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[1208.1491]
The Clustering of Galaxies in SDSSIII DR9 Baryon Oscillation Spectroscopic Survey: Constraints on Primordial NonGaussianity

Authors:  Ashley J. Ross (Portsmouth), Will J. Percival, Aurelio Carnero, Gongbo Zhao, Marc Manera, Alvise Raccanelli, Eric Aubourg, Dmitry Bizyaev, Howard Brewington, J. Brinkmann, Joel R. Brownstein, Antonio J. Cuesta, Luiz A. N. da Costa, Daniel J. 
Abstract:  We analyze the density field of 264,283 galaxies observed by the Sloan
Digital Sky Survey (SDSS)III Baryon Oscillation Spectroscopic Survey (BOSS)
and included in the SDSS data release nine (DR9). In total, the SDSS DR9 BOSS
data includes spectroscopic redshifts for over 400,000 galaxies spread over a
footprint of more than 3,000 deg^2. We measure the power spectrum of these
galaxies with redshifts 0.43 < z < 0.7 in order to constrain the amount of
local nonGaussianity, f_NL,local, in the primordial density field, paying
particular attention to the impact of systematic uncertainties. The BOSS galaxy
density field is systematically affected by the local stellar density and this
influences the ability to accurately measure f_NL,local. In the absence of any
correction, we find (erroneously) that the probability that f_NL,local is
greater than zero, P(f_NL,local >0), is 99.5%. After quantifying and correcting
for the systematic bias and including the added uncertainty, we find 45 <
f_NL,local < 195 at 95% confidence, and P(f_NL,local >0) = 91.0%. A more
conservative approach assumes that we have only learned the kdependence of the
systematic bias and allows any amplitude for the systematic correction; we find
that the systematic effect is not fully degenerate with that of f_NL,local, and
we determine that 82 < f_NL,local < 178 (at 95% confidence) and P(f_NL,local
>0) = 68%. This analysis demonstrates the importance of accounting for the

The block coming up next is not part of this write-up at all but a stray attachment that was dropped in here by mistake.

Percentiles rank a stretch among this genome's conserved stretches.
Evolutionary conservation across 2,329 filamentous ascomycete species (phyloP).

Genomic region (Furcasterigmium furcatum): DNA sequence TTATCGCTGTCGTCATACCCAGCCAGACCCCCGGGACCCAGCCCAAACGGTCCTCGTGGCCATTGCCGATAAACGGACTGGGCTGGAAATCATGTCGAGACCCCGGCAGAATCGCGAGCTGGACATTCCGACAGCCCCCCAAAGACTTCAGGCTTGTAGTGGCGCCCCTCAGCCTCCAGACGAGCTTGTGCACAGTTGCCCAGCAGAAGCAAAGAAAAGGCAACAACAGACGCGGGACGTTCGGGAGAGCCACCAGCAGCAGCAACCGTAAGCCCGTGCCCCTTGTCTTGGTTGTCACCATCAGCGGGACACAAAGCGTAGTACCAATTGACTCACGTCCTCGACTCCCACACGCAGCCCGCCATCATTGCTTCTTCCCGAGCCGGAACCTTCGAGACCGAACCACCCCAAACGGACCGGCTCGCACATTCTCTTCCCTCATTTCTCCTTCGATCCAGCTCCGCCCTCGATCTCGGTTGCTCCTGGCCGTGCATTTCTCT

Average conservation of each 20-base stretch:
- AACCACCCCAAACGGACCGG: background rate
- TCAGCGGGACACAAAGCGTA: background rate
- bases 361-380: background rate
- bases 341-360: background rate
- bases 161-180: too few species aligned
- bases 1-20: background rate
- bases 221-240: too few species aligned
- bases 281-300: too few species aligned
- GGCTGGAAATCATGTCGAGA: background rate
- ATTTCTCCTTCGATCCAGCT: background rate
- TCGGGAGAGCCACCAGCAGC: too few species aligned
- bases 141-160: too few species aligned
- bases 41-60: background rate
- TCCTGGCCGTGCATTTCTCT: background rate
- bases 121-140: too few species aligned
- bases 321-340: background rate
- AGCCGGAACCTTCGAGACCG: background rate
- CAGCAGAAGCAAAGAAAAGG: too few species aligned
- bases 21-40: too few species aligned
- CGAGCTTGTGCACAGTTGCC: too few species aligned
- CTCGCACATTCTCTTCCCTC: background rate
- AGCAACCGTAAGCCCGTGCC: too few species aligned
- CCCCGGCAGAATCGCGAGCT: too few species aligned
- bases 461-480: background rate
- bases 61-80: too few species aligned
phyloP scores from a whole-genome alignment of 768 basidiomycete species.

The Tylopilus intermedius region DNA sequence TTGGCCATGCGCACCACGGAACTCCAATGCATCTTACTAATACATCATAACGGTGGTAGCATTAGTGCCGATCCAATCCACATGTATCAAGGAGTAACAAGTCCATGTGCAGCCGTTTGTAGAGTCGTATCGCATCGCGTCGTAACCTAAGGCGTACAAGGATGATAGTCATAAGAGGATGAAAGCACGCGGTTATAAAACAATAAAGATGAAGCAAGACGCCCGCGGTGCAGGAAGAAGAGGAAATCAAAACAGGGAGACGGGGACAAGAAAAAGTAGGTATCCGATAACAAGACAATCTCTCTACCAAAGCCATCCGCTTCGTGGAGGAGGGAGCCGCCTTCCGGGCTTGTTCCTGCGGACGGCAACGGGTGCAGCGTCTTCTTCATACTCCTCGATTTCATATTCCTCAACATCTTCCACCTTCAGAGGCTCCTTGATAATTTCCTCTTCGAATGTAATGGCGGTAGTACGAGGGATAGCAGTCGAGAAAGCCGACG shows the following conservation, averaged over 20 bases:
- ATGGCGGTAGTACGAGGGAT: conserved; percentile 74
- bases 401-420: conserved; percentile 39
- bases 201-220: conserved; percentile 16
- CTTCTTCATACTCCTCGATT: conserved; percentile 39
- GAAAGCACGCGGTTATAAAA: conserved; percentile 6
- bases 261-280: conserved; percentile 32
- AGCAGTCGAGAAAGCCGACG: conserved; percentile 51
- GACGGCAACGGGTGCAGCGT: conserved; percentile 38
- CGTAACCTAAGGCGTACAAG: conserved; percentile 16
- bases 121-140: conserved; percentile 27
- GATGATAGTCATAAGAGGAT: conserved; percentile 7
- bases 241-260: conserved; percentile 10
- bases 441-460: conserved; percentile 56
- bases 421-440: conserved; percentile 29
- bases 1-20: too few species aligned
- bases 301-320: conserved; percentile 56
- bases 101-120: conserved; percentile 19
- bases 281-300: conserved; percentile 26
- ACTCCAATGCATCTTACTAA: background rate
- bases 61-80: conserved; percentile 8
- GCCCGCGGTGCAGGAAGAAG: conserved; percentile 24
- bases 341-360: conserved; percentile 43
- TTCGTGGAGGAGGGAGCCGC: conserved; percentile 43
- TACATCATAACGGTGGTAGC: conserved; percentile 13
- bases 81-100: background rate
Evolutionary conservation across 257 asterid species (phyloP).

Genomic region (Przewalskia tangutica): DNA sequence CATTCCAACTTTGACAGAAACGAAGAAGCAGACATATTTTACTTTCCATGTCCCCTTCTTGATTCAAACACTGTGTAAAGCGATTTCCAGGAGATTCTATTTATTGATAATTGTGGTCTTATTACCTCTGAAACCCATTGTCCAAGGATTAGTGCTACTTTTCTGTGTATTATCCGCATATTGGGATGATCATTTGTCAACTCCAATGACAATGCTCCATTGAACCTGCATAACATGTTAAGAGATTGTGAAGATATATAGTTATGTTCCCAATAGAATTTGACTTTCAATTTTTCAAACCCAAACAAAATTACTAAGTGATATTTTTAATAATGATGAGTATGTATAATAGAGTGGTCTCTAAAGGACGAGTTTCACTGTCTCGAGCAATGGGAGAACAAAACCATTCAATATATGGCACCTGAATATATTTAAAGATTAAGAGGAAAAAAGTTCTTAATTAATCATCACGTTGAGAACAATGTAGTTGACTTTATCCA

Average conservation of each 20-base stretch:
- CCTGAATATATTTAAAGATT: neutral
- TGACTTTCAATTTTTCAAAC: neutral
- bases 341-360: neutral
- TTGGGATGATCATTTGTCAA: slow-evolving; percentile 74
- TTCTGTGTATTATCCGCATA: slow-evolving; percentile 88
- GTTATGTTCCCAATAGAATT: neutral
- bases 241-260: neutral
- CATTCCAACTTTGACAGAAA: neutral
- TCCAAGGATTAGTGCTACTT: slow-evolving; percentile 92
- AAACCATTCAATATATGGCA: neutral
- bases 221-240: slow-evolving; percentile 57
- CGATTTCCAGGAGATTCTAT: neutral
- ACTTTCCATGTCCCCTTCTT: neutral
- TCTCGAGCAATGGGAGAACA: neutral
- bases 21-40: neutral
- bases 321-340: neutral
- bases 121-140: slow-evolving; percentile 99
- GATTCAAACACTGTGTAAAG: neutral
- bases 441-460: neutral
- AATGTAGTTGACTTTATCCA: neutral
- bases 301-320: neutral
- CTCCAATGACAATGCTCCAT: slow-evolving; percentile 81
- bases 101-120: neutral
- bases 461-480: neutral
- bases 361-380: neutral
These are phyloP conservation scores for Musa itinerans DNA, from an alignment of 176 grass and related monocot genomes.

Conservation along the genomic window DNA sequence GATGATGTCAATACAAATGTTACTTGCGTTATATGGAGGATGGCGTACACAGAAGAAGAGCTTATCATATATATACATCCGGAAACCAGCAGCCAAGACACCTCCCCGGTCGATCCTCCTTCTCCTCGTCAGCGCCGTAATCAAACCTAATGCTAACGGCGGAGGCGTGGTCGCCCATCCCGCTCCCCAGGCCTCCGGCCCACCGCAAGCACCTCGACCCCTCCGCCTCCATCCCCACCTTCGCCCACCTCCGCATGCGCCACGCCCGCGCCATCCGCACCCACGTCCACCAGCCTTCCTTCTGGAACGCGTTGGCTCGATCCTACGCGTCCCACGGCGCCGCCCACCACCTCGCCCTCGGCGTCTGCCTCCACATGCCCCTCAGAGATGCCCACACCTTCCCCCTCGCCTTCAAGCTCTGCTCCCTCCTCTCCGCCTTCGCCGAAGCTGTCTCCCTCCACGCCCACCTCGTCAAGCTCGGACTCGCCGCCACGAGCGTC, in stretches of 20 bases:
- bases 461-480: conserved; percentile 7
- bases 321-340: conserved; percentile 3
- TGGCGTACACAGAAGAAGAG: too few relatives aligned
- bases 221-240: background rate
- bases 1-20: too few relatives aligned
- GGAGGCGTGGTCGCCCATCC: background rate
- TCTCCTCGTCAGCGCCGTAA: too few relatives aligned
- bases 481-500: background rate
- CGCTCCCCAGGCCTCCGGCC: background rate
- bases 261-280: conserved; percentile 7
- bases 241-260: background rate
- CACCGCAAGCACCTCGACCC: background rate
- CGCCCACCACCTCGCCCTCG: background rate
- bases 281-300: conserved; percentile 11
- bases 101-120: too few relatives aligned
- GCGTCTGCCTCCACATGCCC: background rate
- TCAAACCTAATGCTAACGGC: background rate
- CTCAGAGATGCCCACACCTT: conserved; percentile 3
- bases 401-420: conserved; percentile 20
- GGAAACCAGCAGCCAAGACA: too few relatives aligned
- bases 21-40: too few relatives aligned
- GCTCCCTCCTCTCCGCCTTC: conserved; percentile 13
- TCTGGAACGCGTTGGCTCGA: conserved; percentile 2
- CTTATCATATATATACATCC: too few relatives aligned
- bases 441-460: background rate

impact of Galactic foregrounds on f_NL,local measurements. We outline the
methods that account for these systematic biases and uncertainties. We expect
our methods to yield robust constraints on f_NL,local for both our own and
future largescalestructure investigations. 

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YinZhe Ma
Joined: 09 Oct 2008 Posts: 11 Affiliation: University of KwaZuluNatal

Posted: April 13 2013 


This is an interesting paper. The original idea of primordial nonGaussanity and its relation with power spectrum can be found at Dalal, Dore, Huterer, and Shirokov, 0710.4560. I have a few questions regarding the bias and local nG:
1. The scaledependent part of additional bias (A(k), in Eq.(4) in
1208.1491) is plotted in the attached figure "akfig.pdf". It seems that additional bias contribute more power on large scales than small scales. How do we understand this?
akfig.pdf
2. If A(k) I plotted is correct, then b_{tot}(k)=b+ Delta b(k) is shown in "btotfig1.pdf". Just want to make clearer about the relations between different choices of parameter values and the shape of the b_{tot}. There are four cases:
btotfig1.pdf
(a) bL>0,(b>1) and fNL>0: purple line. This means that galaxy is more correlated with matter fluctuations, and small scale galaxy fluctuation is correlated with large scale fluctuations, so b_{tot} at large scale becomes large. Is this right?
(b) bL<0 (b<1) and fNL>0: green line. Galaxy initially is anticorrelated with matter fluctuations (bL<0), therefore after evolution (extra 1 factor), Galaxy is less correlated with matter fluctuation and matter autocorrelation (0<b<1). fNL>0 means small scale gravity potential is correlated with large scale potential fluctuation, right? But how to understand these two things combined to give the large scale suppression?
In "pgfig1.pdf", we plot P_{g}(k), you can find that the green line and
purple line are combined with each other on k<10^{(−3)}. Why these two sets of parameter choice give same power on very large scale?
pgfig1.pdf
(c)bL>0(b>1) and fNL<0: brown line. Why this set of parameter choice give a suppression on large scales.
(d) bL<0(b<1) and fNL<0: blue line. galaxy is initially anticorrelated
with matter fluctuation (bL<0), and small scale and large scale potential fluctuations are anticorrelated as well. Why this set of parameter choice results in a boost on large scales as well?
Thank you guys! 

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